Although amendments in Spain were adopted eight years ago, other countries either in Europe or elsewhere in the world did not follow Spain’s example and there are no indications that any country is preparing to do that. As a result, in a situation where only Spain adopted a relevant regulation, the question arises if there is a need to discuss compulsory liability insurance at all?
It may be asked whether the professional liability insurance for lawyers would apply to arbitrators. Although it might depend on different national rules, generally the answer would be answered to the negative. Lawyers work in the field of representing clients before courts, state institutions, i.e., the main activity of lawyers is acting on behalf of someone else and this is the activity that is insured by professional liability insurance. Professional civil liability insurance of lawyers, therefore, is directed to protect lawyers for their main activities and not any activity performed by a lawyer. Arbitrating, on the other hand, is not an activity that would ipso facto be considered every lawyer’s activity. At the same time, auditors, architects, economists, lecturers and others may also be appointed as arbitrators. Therefore, even if professional insurance for lawyers applied to arbitrators, it would not be provided to all professions and the problem would not be resolved.
It might seem surprising that the issue of the insurance of arbitrator’s liability is not regulated by laws, particularly, when the ICC Working Group concluded that arbitrators should insure themselves. However, more careful analysis shows that it should not be too surprising. In fact, most of arbitration laws do not regulate arbitrator’s liability at all. For example, even the UNCITRAL Model Law does not provide any guidance on arbitrator’s liability. So, it should not be surprising that national arbitration laws do not regulate the issue of insurance if the issue of liability itself is not regulated.
Should Arbitrators Be Obliged to Have a Professional Liability Insurance?
There are opinions in academia suggesting that professional liability insurance for arbitrators would be useful.4)WESTON, Maureen A. Reexamining Arbitral Immunity in an Age of Mandatory and Professional Arbitration. Minnesota Law Review, 2006, vol. 88:449, p. 497. Furthermore, insurance is required in other professions.5)YU, Hong-Lin. Who is an arbitrator? A study into the issue of immunity. International Arbitration Law Review, 2009, vol. 12(2).
However, as mentioned above, it is most widely accepted that arbitrator’s civil liability should be limited, i.e. even without the insurance, arbitrator’s liability should be applied only when arbitrator acts conducted in bad faith (acts conducted intentionally or grossly negligently). Therefore, an obligation to insure civil liability when the liability is ipso facto limited may be treated as a redundant requirement. Indeed, arbitrators would then need to insure their liability only for acts committed in bad faith, while normally insurers only insure risks of ordinary negligence. Therefore, the issue arises as to whether liability insurance is at all possible in arbitration.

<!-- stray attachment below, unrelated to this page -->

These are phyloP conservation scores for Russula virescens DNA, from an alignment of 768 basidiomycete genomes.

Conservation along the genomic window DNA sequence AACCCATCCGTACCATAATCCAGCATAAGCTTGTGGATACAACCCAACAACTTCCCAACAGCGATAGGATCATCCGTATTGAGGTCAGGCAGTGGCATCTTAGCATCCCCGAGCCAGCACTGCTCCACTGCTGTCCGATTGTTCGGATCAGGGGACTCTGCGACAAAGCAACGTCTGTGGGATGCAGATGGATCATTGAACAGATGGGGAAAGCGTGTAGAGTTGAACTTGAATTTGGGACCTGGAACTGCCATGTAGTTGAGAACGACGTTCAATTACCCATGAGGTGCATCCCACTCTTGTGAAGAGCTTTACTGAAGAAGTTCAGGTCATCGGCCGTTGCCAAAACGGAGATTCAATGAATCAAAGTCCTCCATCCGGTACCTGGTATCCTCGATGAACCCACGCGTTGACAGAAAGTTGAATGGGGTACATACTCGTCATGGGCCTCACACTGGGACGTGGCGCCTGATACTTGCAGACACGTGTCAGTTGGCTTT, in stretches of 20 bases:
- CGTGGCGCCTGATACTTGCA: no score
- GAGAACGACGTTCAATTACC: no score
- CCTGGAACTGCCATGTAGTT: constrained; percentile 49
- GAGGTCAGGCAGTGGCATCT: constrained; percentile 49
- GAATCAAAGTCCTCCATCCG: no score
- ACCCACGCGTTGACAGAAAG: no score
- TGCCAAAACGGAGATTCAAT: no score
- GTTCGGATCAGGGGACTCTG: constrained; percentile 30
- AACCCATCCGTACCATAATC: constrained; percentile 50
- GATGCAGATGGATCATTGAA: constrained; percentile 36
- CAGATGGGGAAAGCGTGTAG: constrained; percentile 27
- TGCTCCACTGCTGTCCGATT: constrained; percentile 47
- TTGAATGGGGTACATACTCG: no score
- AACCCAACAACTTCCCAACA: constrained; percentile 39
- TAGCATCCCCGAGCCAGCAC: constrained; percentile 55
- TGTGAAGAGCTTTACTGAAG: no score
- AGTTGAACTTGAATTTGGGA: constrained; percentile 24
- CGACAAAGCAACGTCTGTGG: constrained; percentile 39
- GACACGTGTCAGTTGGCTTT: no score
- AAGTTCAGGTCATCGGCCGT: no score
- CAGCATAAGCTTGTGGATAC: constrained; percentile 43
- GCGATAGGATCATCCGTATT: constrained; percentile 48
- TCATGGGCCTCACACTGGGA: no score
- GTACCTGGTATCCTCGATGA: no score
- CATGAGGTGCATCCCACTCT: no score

Insurance would also mean additional expenses which ultimately should be covered by the parties to arbitration paying higher arbitrators’ fees. Scholars support this conclusion.6)BROWN, Jenny. The Expansion of Arbitral Immunity: Is Absolute Immunity a Foregone Conclusion. Journal of Dispute Resolution, 2009, vol. 2009(1), p. 236. Also, a rather small amount of insured parties may lead to higher insurance payments for arbitrators and again, ultimately, the parties.
On the other hand, in Brown’s opinion, insurance would ensure fair process with a competent arbitrator.7)BROWN, Jenny. The Expansion of Arbitral Immunity: Is Absolute Immunity a Foregone Conclusion. Journal of Dispute Resolution, 2009, vol. 2009(1), p. 236. Yet, it is not explained what the correlation between insurance and competence is. On the contrary, knowing that any failure will be covered by insurance, arbitrators may start acting less prudently as they would not do without the insurance.
Therefore, the conclusion of the ICC working group that arbitrators should insure their civil liability,8)ICC Working Group. ICC Final Report on the Status of the Arbitrator. ICC International Court of Arbitration Bulletin, 1996, vol. 7(1). cannot be supported. Of course, if the arbitrator would feel more comfortable with insurance, the voluntary insurance can be suggested if applicable law allows for same. Yet, compulsory liability insurance would not achieve the purposes it would seek. Even if an arbitrator may be faced with the civil liability claim, those situations should be rare and most attempts to get arbitrators liable should fail because the standard of liability is high enough. Therefore, it should not be recommended for national law-makers to follow Spain’s example and to implement compulsory arbitrator’s liability insurance in national legislation.
References [ + ]
|1.||↑||This blog post is based on the author’s PhD thesis and is intended to provide some guidelines concerning the issue – Varapnickas, Tadas. Arbitrator‘s civil liability and its boundaries. Vilnius: Vilniaus universiteto leidykla, 2018. This PhD thesis was defended at Vilnius University on December 3, 2018. A summary of the thesis is available in English here.|
|2.||↑||HABEGGER, Philipp et al. Arbitral Institutions Under Scrutiny: ASA Special Series No. 40. New York: Juris Publishing, 2013, p. 32.|
|3, 8.||↑||ICC Working Group. ICC Final Report on the Status of the Arbitrator. ICC International Court of Arbitration Bulletin, 1996, vol. 7(1).|
|4.||↑||WESTON, Maureen A. Reexamining Arbitral Immunity in an Age of Mandatory and Professional Arbitration. Minnesota Law Review, 2006, vol. 88:449, p. 497.|
|5.||↑||YU, Hong-Lin. Who is an arbitrator? A study into the issue of immunity. International Arbitration Law Review, 2009, vol. 12(2).|
|6, 7.||↑||BROWN, Jenny. The Expansion of Arbitral Immunity: Is Absolute Immunity a Foregone Conclusion. Journal of Dispute Resolution, 2009, vol. 2009(1), p. 236.|